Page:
Br Poult Sci. 2013;54(4):515-23. doi: 10.1080/00071668.2013.798627. Epub 2013 Jul 2.
In vitro and in vivo protective effects of three mycotoxin adsorbents against ochratoxin A in broiler chickens.
Trailovig JN1, Stefanovig S, Trailovig SM.


  1. The objective of this study was to investigate in vitro and in vivo (in broiler chickens) ochratoxin A (OTA) adsorption efficiency of three different adsorbents: inorganic (modified zeolite); organic (esterified glucomannans) and mixed (inorganic and organic components plus enzymes). 2. The aim of the study was to investigate which of these adsorbents provided the best protection against the presence of residues of OTA in the pectoral muscle and liver of broilers given an OTA-contaminated diet. In addition, it was important to test and compare the results of adsorbent efficiency using two different in vitro methods. 3. The results from classical in vitro investigations carried out in the artificial intestinal fluid, showed that the inorganic adsorbent (Mz), exhibited the highest adsorption, having adsorbed 80.86 ± 1.85% of OTA, whereas average in vitro adsorption abilities of organic (30.52 ± 3.50%) and mixed (32.00 ± 2.60%) adsorbents were significantly lower. 4. In the investigation of absorption in everted sacs of broiler duodenal segments (Everted Duodenal Sacs Procedure), higher OTA adsorption in gut was exhibited by organic adsorbent, 74.26 ± 4.48%. Furthermore, the mean adsorption efficiency of mixed and inorganic adsorbent was 65.26 ± 4.76% and 45.75 ± 7.14%, respectively. 5. In the in vivo investigation, broilers were fed for 21 d on diets containing 2 mg/kg of OTA and supplemented with inorganic (Mz), organic (Ms) or mixed adsorbent (Mf) at the recommended concentration of 2 g/kg of feed. All three adsorbents significantly decreased OTA residue concentrations in the pectoral muscle and livers, but the order of effectiveness was mixed > organic > inorganic. The most efficient was the mixed adsorbent which decreased residue concentration by 72.50% in pectoral muscle and 94.47% in livers. 6. The Everted Duodenal Sac in vitro method provided results similar to those obtained in the in vivo study. However, further studies are required to investigate the efficiencies of adsorbents against various mycotoxins using this method.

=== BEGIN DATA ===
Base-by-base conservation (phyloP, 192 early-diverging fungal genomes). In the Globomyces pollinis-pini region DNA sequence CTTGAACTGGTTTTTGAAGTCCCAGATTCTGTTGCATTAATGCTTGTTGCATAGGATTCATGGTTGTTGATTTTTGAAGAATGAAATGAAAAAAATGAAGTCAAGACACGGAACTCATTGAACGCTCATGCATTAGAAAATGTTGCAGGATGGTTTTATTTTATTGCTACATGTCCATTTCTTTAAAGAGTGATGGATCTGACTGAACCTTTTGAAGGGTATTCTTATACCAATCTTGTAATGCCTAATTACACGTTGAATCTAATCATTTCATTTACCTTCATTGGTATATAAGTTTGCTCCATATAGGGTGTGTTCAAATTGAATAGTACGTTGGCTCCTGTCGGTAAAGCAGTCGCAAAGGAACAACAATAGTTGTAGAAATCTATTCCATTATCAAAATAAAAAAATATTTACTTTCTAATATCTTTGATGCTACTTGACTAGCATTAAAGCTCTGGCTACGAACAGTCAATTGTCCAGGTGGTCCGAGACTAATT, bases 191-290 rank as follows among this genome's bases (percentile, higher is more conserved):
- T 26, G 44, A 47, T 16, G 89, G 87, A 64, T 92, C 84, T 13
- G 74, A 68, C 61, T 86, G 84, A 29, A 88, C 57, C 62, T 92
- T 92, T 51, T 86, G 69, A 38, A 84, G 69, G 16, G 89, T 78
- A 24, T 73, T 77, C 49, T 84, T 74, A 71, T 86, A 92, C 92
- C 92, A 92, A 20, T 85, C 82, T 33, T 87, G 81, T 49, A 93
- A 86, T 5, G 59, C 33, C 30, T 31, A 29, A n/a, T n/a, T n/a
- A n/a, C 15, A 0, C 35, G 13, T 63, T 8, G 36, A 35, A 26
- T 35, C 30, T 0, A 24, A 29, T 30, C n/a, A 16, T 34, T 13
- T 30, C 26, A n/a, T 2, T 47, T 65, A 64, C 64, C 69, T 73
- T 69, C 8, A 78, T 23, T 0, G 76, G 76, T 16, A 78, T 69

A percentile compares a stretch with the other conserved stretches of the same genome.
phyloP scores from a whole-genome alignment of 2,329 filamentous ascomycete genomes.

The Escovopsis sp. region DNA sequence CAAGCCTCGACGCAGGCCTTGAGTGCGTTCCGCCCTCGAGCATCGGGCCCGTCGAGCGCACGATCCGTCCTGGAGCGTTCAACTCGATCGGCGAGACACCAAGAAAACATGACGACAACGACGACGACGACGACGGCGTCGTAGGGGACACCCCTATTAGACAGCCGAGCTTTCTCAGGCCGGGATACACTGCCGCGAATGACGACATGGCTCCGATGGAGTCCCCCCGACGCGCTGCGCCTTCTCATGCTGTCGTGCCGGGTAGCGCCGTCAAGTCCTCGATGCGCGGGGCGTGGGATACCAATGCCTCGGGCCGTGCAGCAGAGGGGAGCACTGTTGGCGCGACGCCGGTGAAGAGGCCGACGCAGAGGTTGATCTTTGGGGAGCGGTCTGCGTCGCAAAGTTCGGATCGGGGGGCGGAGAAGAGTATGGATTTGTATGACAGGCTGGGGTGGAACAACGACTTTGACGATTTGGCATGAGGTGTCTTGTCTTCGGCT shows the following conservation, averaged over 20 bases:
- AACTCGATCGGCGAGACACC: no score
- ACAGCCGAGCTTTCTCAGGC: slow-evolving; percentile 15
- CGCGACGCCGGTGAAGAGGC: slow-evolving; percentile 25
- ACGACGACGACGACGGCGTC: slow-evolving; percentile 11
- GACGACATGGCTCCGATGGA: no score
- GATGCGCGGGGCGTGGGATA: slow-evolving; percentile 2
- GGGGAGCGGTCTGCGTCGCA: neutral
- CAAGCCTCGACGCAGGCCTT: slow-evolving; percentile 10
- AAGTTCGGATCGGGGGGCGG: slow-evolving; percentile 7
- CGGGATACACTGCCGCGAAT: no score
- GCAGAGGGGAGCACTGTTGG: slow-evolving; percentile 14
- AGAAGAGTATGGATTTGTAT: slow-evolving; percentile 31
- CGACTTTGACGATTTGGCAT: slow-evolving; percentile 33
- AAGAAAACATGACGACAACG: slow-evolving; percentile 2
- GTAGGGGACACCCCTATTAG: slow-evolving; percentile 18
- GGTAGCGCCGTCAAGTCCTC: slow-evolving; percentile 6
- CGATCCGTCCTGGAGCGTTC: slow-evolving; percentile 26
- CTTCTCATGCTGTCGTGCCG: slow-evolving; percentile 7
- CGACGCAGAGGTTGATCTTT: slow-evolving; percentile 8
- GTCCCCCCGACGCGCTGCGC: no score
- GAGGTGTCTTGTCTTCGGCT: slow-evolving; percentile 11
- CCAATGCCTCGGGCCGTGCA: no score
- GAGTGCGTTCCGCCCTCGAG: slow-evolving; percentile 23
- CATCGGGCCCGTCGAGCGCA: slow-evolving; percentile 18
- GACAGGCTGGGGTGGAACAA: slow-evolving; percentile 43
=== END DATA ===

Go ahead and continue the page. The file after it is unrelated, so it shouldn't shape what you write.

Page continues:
Mycopathologia. 2001;151(3):147-53.
In vitro and in vivo studies to assess the effectiveness of cholestyramine as a binding agent for fumonisins.

Solfrizzo M1, Visconti A, Avantaggiato G, Torres A, Chulze S.

Several adsorbent materials were tested at I mg/ml for their in vitro capacity to adsorb fumonisin B1(FB1) from aqueous solutions. Cholestyramine showed the best adsorption capacity (85% from a solution containing 200 microg/ml FB1) followed by activated carbon (62% FB1). Bentonite adsorbed only 12% of the toxin from a solution containing 13 microg/ml FB1, while celite was not effective even at the lowest tested FB1 concentration (3.2 microg/ml). Cholestyramine was tested in vivo to evaluate its capacity to reduce the bioavailability of fumonisins (FBs) in rats fed diet contaminated with toxigenic Fusarium verticillioides culture material. Rats were exposed for one week to FBs-free diet, FBs-contaminated diet containing 6 or 20 microg/g FB1 + FB2 and the same FBs-contaminated diet added of 20 mg/g cholestyramine. The increase of sphinganine/sphingosine (SA/SO) ratio in urine and kidney of treated rats was used as specific and sensitive biomarker of fumonisin exposure. The addition of cholestyramine to the FBs-contaminated diets consistently reduced the effect of FBs by reducing significantly (P < 0.05) both urinary and renal SA/SO ratios.

For more on different types of Biotoxin Removers.